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How can I test a xlr charging port

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kellys_eye

Jun 25, 2010
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Do any of the charger lights work?

Do they change state if a battery is connected?

As far as you are concerned a charger is a charger is a charger - in other words, with the correct plug fitted you could use ANY charger to charge your scooter. In fact, get an 'ordinary' charger for 24V (they sell them for trucks) and use that in place of the one you have.... a charger of 'Chinese' origin isn't what I'd call decent equipment.......

If you have a set of batteries external to the scooter then have you tried charging them using the Chinese charger? If the charger can charge 'external' batteries then the charger is ok.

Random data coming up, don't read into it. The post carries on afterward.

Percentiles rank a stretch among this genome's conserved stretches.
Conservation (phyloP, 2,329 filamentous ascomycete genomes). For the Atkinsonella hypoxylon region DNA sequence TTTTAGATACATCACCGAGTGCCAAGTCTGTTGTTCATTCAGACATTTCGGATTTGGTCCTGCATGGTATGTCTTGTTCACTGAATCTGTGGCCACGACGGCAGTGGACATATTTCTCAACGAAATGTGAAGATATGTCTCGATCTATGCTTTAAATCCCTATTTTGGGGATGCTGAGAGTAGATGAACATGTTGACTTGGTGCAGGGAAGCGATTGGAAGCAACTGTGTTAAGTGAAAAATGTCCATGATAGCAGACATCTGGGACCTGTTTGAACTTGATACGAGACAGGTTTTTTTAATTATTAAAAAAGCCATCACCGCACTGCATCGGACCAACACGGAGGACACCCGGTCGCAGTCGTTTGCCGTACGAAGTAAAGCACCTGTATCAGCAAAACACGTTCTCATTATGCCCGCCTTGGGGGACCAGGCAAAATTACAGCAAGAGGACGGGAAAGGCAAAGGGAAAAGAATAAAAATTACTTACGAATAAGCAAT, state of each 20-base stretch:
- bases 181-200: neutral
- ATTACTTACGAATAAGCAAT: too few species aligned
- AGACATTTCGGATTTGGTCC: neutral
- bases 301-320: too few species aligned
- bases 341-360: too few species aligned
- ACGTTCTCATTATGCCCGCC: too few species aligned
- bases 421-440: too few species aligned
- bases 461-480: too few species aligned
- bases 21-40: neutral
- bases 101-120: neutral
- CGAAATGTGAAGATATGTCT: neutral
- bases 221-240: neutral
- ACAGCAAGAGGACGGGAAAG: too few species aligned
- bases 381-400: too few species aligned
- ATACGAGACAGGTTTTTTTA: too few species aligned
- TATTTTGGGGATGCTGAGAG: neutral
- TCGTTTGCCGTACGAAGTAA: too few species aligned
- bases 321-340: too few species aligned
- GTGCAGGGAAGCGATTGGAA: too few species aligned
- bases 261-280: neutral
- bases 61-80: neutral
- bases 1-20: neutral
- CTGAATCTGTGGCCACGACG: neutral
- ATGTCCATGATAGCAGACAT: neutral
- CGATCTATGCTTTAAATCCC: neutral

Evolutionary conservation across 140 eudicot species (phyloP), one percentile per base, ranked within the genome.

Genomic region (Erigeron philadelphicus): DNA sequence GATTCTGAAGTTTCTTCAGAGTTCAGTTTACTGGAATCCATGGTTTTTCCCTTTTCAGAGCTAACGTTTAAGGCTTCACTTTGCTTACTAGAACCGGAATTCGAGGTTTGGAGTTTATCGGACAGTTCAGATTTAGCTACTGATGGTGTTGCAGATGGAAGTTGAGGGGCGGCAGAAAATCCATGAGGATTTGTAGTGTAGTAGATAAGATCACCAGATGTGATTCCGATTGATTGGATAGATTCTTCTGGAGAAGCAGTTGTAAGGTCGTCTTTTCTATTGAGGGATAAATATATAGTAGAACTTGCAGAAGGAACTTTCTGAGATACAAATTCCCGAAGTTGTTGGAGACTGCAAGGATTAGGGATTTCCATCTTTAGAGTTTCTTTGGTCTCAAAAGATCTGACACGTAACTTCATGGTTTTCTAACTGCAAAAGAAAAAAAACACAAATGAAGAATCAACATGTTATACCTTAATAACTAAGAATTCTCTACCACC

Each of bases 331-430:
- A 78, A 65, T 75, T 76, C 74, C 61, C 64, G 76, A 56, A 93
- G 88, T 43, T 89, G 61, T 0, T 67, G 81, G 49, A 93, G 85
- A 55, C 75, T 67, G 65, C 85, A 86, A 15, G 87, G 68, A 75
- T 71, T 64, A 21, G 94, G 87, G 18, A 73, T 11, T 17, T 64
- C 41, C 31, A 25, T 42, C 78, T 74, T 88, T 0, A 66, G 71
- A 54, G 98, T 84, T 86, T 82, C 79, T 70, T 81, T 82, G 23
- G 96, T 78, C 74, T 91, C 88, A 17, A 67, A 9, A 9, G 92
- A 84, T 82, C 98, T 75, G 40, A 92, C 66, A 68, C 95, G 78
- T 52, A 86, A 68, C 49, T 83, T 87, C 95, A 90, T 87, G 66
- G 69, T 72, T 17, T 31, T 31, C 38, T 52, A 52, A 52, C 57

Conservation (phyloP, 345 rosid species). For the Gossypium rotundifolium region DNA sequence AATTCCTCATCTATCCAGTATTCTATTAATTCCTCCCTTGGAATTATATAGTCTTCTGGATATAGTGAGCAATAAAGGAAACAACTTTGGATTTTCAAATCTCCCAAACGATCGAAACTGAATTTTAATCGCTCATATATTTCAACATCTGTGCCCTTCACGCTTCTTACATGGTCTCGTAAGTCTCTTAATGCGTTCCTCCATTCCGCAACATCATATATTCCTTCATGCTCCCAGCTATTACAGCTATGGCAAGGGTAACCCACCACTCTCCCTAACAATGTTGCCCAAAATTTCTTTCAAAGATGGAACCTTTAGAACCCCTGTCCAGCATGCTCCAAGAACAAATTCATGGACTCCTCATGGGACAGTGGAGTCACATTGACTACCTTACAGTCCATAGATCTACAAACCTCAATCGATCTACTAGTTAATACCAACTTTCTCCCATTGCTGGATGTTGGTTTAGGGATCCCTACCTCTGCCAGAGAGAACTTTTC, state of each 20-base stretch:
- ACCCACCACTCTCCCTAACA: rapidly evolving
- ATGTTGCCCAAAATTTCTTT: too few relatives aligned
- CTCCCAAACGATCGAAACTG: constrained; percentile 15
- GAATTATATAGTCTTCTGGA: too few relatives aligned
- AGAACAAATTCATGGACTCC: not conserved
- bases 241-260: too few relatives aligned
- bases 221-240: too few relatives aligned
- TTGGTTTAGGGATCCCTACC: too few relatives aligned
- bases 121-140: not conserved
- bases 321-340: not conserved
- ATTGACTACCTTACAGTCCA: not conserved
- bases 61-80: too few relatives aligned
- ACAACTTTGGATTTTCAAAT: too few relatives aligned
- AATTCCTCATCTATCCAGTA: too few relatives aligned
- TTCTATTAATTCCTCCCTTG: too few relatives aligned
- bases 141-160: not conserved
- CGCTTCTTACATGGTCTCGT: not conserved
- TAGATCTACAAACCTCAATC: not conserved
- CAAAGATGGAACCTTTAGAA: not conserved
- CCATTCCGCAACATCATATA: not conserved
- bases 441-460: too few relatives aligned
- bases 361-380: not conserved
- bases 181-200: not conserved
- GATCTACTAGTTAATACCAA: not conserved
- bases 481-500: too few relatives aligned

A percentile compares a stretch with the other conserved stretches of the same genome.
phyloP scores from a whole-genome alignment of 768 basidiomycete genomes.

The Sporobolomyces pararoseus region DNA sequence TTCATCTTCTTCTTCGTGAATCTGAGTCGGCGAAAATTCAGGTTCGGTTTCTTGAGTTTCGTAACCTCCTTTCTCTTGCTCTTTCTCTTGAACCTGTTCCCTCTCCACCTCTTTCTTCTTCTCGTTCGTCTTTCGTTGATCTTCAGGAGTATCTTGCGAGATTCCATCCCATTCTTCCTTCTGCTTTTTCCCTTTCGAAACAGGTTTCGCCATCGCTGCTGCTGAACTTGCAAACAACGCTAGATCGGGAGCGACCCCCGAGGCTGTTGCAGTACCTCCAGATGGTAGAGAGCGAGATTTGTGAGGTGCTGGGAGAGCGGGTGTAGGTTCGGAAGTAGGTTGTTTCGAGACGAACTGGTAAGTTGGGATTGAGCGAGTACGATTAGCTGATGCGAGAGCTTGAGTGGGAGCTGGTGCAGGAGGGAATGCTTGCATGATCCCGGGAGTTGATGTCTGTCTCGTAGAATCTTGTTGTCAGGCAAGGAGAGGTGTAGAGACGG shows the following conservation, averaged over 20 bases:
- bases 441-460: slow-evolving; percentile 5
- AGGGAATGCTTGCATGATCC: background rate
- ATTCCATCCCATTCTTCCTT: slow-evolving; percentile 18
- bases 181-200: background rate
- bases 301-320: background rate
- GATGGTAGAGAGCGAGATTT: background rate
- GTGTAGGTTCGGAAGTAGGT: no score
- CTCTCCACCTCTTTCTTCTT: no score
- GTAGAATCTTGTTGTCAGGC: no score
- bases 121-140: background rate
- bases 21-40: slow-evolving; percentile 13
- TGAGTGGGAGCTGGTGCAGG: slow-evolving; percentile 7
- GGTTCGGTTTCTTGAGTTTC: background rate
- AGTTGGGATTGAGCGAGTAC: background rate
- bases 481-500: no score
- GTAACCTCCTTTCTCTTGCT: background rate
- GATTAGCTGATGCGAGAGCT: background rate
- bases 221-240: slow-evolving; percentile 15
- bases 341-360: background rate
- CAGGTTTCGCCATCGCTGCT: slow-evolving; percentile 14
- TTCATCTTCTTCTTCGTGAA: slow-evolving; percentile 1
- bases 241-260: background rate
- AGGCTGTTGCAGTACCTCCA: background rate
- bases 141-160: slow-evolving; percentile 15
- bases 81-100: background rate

Let's establish the charger is ok before we consider the scooter to be at fault.
 

Tracker

Dec 19, 2017
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Do any of the charger lights work?

Do they change state if a battery is connected?

As far as you are concerned a charger is a charger is a charger - in other words, with the correct plug fitted you could use ANY charger to charge your scooter. In fact, get an 'ordinary' charger for 24V (they sell them for trucks) and use that in place of the one you have.... a charger of 'Chinese' origin isn't what I'd call decent equipment.......

If you have a set of batteries external to the scooter then have you tried charging them using the Chinese charger? If the charger can charge 'external' batteries then the charger is ok.

Let's establish the charger is ok before we consider the scooter to be at fault.